Thursday, August 13, 2015

Eulogy for a Restaurant

I mourn my restaurants when they are gone.

For my whole childhood, December 23 was a celebration day for me, because that was when Granddaddy took us to Charlie's Steak House, to celebrate Grandmama's (and my dad's) birthday.  Charlie's was a dark, hushed tones place that served excellent steaks.  Sure, it was probably less than ideal for a small kid, because Chicken McNuggets never quite made it onto their kids' menu. 

For that matter, there was no kids' menu.

The salad was fresh iceberg lettuce with one sad quarter of a fresh tomato.  You had your choice of four dressings: blue cheese, thousand island, french and ranch. They were lovingly dumped into a serving tray, to be ladled out into your small bowl of lettuce.

You didn't go to Charlie's for the salad.

There were crackers and butter to eat while you waited for the entree to come out. 

You didn't go to Charlie's for the crackers.

The sides for your entree were a nice baked potato, with sour cream and butter, or limp french fries.  Neither of which were a draw.  There was both chicken and fish on the menu.  I am pretty sure that they kept one of each, in case some silly non-local came in with a desire to eat something else.  I never saw it happen.

You went to Charlie's for steaks.  Huge, juicy, tender steaks. 

Urban legend has it that during WWII, Charlie got the concession to feed some of the troops before they left for the European theatre.  The army provided the meat, and Charlie would prepare and serve the steaks.  His stipulation was that the steaks needed to be the right kind of beef.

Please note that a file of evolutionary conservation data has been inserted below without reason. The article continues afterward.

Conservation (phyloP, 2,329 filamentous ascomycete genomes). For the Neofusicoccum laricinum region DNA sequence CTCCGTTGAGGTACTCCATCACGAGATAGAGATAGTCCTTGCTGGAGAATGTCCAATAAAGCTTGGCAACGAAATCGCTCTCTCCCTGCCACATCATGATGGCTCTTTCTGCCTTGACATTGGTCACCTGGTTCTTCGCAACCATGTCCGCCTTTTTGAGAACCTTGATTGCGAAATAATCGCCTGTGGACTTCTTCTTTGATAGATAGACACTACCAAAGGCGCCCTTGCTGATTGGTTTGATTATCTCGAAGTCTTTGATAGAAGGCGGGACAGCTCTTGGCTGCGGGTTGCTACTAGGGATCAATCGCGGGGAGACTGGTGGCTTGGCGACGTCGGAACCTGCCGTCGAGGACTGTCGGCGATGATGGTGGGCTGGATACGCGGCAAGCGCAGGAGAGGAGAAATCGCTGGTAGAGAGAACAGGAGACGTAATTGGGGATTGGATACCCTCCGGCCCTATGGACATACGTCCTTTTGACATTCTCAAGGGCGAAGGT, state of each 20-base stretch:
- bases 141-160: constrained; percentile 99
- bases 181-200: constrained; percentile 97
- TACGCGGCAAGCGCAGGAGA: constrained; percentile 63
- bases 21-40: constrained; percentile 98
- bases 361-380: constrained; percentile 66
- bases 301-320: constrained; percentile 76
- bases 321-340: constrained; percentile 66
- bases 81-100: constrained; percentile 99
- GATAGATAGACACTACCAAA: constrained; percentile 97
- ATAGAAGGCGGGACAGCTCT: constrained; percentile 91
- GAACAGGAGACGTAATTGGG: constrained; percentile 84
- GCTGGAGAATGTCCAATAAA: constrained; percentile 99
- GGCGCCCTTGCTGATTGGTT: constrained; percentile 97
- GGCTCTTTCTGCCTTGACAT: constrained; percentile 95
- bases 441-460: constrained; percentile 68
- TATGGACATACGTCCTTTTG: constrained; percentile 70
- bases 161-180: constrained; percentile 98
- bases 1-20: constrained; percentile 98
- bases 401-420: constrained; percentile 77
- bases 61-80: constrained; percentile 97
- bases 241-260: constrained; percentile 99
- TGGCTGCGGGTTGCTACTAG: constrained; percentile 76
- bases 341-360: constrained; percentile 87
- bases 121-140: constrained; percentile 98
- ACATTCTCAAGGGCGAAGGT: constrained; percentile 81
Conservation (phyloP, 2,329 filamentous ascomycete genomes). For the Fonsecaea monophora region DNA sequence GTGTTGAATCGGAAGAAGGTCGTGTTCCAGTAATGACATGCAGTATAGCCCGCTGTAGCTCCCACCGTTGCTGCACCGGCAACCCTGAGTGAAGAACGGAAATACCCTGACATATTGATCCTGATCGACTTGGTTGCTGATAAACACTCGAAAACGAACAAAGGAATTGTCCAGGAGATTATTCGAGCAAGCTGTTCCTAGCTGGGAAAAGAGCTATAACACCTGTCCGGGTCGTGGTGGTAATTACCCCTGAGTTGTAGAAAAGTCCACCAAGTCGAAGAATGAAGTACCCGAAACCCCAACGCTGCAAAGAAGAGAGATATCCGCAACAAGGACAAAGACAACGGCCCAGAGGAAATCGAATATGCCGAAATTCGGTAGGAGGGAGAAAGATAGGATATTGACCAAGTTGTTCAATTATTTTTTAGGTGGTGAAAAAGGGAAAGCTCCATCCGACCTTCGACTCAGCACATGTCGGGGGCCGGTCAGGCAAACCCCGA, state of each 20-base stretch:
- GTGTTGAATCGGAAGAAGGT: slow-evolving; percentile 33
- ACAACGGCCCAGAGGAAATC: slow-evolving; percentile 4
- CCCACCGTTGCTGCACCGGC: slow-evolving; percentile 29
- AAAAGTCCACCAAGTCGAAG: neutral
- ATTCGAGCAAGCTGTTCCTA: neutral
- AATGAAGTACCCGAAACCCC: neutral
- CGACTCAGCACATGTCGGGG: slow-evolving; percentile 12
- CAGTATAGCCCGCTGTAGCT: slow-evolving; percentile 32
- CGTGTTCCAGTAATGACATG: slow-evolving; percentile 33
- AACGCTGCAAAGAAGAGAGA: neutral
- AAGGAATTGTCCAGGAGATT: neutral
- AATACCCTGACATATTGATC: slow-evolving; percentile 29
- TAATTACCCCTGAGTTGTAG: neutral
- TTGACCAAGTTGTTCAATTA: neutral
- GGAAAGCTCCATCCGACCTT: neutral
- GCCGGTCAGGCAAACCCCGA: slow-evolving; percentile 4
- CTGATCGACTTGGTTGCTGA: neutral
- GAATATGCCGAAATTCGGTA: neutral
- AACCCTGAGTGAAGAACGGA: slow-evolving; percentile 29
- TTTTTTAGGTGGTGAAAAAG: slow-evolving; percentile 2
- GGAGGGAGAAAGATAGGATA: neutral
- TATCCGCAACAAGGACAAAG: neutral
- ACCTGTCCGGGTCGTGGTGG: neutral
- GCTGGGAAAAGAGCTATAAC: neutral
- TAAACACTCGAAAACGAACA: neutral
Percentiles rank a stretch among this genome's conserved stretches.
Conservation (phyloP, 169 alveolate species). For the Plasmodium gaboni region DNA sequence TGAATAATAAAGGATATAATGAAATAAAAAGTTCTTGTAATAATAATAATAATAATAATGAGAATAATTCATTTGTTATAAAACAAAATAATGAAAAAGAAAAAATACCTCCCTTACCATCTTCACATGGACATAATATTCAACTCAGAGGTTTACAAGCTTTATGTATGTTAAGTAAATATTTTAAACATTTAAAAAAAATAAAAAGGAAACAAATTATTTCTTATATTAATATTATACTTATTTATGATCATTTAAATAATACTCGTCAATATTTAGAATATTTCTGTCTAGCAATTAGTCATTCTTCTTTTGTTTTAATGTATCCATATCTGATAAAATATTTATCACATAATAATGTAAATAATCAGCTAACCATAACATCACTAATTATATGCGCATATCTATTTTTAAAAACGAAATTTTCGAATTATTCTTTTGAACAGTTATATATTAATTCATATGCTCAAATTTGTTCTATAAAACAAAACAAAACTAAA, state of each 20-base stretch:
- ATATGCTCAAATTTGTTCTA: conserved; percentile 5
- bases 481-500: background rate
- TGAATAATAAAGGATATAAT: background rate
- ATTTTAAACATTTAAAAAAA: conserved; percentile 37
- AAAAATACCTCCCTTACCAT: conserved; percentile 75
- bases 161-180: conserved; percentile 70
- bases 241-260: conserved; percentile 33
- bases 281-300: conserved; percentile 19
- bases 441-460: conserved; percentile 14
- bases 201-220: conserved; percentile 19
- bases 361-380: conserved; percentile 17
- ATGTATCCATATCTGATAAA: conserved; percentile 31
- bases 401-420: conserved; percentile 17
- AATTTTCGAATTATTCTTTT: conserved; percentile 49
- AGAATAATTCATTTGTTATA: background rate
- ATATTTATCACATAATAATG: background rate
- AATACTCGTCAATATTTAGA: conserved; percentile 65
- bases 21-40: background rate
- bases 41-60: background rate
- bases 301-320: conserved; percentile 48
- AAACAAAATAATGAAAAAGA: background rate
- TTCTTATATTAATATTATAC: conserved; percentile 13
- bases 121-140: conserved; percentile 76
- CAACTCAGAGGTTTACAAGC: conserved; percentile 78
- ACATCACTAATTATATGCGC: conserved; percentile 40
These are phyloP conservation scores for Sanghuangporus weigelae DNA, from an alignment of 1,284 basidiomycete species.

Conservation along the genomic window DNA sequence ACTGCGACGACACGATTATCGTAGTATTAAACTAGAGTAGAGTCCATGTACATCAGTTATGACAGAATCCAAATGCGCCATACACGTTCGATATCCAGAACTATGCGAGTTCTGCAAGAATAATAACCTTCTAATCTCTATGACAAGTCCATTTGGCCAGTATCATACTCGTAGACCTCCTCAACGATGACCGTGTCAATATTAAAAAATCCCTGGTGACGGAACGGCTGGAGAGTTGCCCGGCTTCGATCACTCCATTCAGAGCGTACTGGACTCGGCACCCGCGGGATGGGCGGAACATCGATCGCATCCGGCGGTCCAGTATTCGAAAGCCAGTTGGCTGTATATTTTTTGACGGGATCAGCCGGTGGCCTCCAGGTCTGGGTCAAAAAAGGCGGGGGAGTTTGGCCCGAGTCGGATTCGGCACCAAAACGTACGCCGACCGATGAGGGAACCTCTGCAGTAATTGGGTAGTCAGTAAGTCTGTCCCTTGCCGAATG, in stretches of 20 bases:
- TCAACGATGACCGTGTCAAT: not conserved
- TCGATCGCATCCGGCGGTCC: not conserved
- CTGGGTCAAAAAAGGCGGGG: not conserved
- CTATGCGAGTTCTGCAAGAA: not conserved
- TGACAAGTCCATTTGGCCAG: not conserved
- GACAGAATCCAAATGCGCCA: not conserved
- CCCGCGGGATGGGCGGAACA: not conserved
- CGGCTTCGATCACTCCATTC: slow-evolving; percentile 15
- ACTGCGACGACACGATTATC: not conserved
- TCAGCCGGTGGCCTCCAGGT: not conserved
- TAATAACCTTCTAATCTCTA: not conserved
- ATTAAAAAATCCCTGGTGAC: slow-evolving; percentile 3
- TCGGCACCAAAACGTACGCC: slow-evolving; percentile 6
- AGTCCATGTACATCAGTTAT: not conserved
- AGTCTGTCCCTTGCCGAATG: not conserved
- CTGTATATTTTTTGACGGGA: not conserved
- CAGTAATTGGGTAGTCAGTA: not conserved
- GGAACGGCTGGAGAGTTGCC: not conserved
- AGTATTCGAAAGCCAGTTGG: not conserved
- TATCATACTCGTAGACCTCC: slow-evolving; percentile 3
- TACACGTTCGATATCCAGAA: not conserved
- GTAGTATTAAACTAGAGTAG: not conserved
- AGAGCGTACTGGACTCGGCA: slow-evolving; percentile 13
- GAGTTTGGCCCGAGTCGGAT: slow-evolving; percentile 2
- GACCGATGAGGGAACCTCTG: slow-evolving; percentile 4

The delivery was made, and Charlie refused it.  When the officer came by to see what the problem was, Charlie opened up the compartment, and started walking through the delivery.  "That one is a cow that has calved four times. This one a hiefer. This one, a cow that calved twice.  My instructions indicated that I would only serve steer meat.  Take it away and send me what I asked for.  I will not serve meat that is below my standards."

Charlie was also a skinflint.  A match seller came in and started in on his schpiel about how Charlie could buy this amount of promotional matches for his restaurant, but for just X amount more, he could get...

Charlie said, give me the best deal you can.  The cheapest per-matchbox price available.  And I'll sign the contract. 

Forty years later, the contract expired.  And Charlie had bought matches all of those years - the same matches - for a fraction of the cost
that he would have gotten them at market prices.  Granted, he had to sign a forty-year contract, but he got a deal on them.

A couple of years ago, Charlie's doors closed.  He had passed the restaurant on to his daughter, who had been running it with the exact same decor (upstairs had a large area sealed off with wavy green glass, and it looked like an underwater scene, unchanged for the thirty years I attended) and the exact same menu and the exact same Tootsie rolls to take as you left, and the exact same matches.  And after she had run the restaurant all her adult life, she retired.

And closed the restaurant.

I miss that place.  I had not joined in for the celebration for a number of years.  But there is something nostalgic about a place that is so embued with memory. 

I look at some of the other favorite restaurants that have disappeared through the years, and feel the same way.  Not all of them were fancy, and many of them were not even good.  But they all marked me.  And like old friends, I miss them when they are gone.

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